H3822, S0310, H3207, H3268, H3519, H4036 Absentee Ballot. These bills seek to make voting more accessible by allowing everyone to vote absentee and also allow for same day voter registration. It eliminates the witness signature requirement and adds college IDs to the list of acceptable forms of identification. As we witnessed this past election, many voters chose to vote no-excuse absentee voting. It allowed for shorter lines on Election Day, for greater turnout, and for ease of access to the polls around people’s schedules. Expanding no-excuse absentee voting in South Carolina going forward would benefit all voters. These bills all remain in the Judiciary Committee. No hearings have been held or scheduled.
H3444 State Election Commission. This bill seeks to change the composition and duties of the State Election Commission. The bill provides for additional oversight by the commission of county boards of elections and voter registration, and seeks to standardized processes throughout the state’s various county boards. This bill has been debated and moved from the House to the Senate and most recently back to the House with amendments. It appears this bill will likely be signed into law.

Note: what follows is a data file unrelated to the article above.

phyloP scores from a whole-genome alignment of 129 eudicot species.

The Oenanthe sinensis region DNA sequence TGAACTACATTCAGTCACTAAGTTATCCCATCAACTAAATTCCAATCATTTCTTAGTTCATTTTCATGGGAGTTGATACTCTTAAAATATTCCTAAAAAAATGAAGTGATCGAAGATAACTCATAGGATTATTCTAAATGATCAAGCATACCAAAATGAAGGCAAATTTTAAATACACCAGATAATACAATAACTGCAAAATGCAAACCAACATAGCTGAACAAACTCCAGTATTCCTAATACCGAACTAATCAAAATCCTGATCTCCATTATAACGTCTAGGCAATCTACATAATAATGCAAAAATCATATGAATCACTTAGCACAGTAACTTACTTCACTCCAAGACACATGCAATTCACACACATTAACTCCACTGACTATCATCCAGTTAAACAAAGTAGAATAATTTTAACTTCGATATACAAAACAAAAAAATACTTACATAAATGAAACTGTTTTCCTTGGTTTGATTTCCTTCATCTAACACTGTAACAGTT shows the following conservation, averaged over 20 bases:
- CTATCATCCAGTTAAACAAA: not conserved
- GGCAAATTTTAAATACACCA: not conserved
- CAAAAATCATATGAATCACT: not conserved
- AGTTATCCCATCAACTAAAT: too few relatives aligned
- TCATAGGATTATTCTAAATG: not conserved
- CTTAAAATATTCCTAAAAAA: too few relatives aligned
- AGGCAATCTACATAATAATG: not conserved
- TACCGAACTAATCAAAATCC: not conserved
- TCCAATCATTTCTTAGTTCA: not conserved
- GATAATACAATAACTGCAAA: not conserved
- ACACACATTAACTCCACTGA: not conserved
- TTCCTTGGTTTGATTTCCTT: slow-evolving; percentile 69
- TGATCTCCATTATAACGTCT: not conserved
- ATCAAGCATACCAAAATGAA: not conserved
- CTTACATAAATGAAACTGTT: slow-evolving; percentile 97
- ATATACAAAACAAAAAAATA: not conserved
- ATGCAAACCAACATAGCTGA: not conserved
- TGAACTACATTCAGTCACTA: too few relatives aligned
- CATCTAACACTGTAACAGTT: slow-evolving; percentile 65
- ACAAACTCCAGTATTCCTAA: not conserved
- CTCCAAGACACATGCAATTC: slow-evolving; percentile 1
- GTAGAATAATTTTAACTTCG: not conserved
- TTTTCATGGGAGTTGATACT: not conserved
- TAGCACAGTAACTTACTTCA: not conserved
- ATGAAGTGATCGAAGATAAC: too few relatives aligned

H4162 Elections. This bill seeks to add to the requirements for an absentee ballot by requiring additional voter information (date of birth, driver’s license numbers, photocopy of a form of ID). In order to be found eligible to vote, an elections official shall compare the information in the absentee ballot application with the information on file with the county board of voter registration. In my opinion, this bills seeks to fix a problem that does not exist. The additional requirements are not necessary and make it more burdensome to cast an absentee ballot. This bill was referred to the Judiciary Committee in April.